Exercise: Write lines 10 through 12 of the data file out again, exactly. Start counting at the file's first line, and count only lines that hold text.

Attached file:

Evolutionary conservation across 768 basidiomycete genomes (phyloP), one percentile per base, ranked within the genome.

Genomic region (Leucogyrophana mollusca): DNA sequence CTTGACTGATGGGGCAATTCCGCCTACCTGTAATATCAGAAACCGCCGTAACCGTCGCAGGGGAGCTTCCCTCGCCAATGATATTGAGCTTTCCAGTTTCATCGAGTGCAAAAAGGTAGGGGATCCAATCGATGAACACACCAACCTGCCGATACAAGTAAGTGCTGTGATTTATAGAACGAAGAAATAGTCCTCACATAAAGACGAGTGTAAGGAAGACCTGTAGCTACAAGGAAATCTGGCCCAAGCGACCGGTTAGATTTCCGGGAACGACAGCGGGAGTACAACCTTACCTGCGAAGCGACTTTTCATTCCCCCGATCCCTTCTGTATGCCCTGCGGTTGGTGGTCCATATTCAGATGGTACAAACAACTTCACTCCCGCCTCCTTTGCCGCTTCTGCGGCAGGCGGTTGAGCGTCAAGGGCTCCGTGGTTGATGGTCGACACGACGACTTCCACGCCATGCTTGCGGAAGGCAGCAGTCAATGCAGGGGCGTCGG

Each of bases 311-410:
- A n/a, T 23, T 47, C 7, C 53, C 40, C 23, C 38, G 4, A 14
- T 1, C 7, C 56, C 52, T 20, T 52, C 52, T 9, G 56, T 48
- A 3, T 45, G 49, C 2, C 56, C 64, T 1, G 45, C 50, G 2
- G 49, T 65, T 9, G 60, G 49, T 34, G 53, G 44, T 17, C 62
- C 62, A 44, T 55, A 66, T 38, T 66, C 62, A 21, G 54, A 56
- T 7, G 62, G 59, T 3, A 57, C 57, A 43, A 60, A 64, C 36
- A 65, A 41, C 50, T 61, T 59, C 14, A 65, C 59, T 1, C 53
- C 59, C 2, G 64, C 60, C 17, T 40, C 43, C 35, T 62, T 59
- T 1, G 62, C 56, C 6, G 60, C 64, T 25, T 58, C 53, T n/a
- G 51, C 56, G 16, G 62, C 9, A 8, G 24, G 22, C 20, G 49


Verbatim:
- A 65, A 41, C 50, T 61, T 59, C 14, A 65, C 59, T 1, C 53
- C 59, C 2, G 64, C 60, C 17, T 40, C 43, C 35, T 62, T 59
- T 1, G 62, C 56, C 6, G 60, C 64, T 25, T 58, C 53, T n/a